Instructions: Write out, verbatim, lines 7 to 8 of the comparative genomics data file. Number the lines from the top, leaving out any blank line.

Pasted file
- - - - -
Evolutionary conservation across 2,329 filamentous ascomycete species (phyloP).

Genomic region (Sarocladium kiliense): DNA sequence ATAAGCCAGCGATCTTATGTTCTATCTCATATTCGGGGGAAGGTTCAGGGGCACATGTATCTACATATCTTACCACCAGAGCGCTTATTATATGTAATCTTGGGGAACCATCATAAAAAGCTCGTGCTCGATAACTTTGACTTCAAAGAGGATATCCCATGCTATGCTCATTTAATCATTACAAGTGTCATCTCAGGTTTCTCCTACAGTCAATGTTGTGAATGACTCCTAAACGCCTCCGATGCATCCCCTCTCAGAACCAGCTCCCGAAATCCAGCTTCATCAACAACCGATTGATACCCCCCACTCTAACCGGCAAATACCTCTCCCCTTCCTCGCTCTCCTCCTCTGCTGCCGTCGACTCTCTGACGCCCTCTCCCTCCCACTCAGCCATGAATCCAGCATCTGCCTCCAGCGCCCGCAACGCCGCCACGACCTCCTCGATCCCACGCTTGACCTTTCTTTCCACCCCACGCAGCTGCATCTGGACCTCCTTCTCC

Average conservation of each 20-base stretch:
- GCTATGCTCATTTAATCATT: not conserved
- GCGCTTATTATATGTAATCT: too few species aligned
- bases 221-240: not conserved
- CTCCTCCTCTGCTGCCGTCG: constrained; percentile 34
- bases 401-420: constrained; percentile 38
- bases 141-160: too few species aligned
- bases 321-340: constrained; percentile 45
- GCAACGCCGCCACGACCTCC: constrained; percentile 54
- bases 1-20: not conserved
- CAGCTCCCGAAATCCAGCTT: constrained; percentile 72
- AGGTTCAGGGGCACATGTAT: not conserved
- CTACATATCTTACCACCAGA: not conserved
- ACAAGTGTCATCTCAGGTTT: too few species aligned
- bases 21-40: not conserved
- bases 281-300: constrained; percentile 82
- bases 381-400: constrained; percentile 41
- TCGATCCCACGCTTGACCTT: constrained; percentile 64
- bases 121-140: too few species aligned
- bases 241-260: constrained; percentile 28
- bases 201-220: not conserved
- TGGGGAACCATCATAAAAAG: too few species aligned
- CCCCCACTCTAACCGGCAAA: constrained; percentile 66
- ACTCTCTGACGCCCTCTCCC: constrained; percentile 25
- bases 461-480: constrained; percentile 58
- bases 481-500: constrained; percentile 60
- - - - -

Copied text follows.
- CTCCTCCTCTGCTGCCGTCG: constrained; percentile 34
- bases 401-420: constrained; percentile 38